Radiation and snowmelt dynamics in mountain forests
Ellis, Chad Ronald
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Utilising extensive field observations and physically-based simulations of forest-snow processes, the impacts of needleleaf forest-cover on radiation and snowmelt dynamics were investigated in an eastern Rocky Mountain headwater catchment. At low-elevation pine forest sites, the sparse canopy-cover allowed for substantial shortwave transmittance to snow, giving topography-influenced snow radiation balances and snowmelt timing. By comparison, the denser high-elevation spruce cover minimised shortwave radiation to snow, resulting in snowmelt dominated by longwave radiation gains, and close synchronisation in melt timing across opposing mountain slopes. Field observations were used to direct and evaluate physically-based simulation models describing radiation-snow exchanges in needleleaf forests. This included the estimation of shortwave irradiance transfer through sparse needleleaf canopies with explicit account for differing shortwave transmittance properties of trunks, crowns, and gaps within highly structured mountain pine stands. Improved representation of sub-canopy longwave irradiance to mountain snow was also made through the determination of added longwave emissions from shortwave heated canopies. From model simulations, forest-cover effects on radiation to snow were found to vary substantially with both topography and seasonal meteorological conditions. In general, forest-cover increased radiation during the mid-winter by reducing longwave losses from snow. However, with greater shortwave irradiance into the spring, forest-cover effects on radiation to snow became increasing influenced by topography, with greater radiation under more open canopies on south-facing slopes and under more closed canopies on north-facing slopes. Drawing upon past field investigations and modelling exercises, a physically-based simulation model was constructed to represent snow accumulation and melt processes in needleleaf forest environments. By means of an objective evaluation, the model well represented differences in snow accumulation and melt in paired forest and clearing sites of varying location and climate. The model was subsequently applied to examine forest-cover impacts on mountain snowmelt, revealing that forest-cover removal substantially increased total snowmelt and sizeably expanded the spring melt period through a de-synchronisation of melt contributions from south-facing and north-facing landscapes. These results demonstrate the potential for altering the magnitude and timing of mountain snowmelt through topographic-specific changes in mountain forest-cover.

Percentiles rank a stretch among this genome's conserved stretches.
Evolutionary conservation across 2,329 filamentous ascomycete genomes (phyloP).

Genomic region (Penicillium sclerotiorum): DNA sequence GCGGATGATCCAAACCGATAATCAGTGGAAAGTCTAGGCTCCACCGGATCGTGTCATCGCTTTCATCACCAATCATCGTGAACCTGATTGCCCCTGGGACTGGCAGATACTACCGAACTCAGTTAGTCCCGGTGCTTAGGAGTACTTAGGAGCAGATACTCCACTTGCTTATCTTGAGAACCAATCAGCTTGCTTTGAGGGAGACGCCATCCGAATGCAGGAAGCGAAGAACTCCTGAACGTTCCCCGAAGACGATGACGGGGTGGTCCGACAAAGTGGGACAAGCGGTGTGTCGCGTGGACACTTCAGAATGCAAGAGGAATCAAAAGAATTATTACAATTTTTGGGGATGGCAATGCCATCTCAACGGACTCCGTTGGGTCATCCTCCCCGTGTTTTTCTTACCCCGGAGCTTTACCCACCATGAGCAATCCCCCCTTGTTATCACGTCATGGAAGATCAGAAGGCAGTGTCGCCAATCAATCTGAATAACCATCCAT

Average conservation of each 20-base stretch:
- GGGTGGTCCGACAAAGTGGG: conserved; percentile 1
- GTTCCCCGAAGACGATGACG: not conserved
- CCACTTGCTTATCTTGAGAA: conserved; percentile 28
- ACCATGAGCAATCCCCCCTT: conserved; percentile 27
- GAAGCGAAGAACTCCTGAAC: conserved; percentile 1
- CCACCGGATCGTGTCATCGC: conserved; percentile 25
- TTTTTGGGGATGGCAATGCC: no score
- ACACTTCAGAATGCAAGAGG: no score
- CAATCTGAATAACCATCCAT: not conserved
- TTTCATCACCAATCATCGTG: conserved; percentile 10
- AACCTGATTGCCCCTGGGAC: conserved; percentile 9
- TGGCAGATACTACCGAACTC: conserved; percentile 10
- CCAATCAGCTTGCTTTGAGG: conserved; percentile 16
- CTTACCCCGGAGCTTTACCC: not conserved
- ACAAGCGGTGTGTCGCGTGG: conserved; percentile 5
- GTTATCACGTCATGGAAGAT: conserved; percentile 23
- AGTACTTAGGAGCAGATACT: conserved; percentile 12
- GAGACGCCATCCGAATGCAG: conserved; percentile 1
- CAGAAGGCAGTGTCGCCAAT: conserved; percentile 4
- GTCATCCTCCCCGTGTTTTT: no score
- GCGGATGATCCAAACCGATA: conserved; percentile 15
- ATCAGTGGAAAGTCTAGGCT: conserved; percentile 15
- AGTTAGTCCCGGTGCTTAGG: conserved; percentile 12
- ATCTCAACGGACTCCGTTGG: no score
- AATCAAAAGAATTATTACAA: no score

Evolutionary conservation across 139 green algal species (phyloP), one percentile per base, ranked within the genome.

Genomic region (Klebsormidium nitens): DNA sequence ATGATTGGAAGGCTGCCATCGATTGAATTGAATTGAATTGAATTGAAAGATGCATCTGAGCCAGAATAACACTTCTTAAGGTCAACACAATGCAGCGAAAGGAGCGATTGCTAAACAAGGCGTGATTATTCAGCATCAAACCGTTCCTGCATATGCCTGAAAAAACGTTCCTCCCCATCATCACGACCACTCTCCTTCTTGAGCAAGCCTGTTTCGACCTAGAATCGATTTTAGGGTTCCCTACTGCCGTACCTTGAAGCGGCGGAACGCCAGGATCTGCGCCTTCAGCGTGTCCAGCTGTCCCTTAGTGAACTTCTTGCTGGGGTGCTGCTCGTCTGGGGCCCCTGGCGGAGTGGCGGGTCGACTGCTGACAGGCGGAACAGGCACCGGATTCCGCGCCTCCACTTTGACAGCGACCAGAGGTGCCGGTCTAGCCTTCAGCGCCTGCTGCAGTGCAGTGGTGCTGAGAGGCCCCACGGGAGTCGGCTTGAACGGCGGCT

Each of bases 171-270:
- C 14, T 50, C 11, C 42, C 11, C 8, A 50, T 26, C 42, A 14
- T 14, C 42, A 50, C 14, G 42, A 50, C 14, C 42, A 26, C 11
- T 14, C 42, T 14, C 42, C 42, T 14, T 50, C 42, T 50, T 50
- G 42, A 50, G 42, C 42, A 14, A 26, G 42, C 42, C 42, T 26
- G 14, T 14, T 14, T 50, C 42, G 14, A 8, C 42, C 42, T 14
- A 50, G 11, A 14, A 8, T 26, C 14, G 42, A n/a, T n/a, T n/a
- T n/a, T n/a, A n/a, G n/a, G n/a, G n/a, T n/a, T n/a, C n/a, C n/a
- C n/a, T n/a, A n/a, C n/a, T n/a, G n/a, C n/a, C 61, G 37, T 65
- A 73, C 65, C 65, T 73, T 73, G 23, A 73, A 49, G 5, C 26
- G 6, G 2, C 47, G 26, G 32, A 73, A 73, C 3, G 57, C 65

DegreeDoctor of Philosophy (Ph.D.)
CommitteeMaule, Charles; Guo, Xulin; de Boer, Dirk; Aitken, Alec; Lettenmaier, Dennis
Copyright DateMarch 2011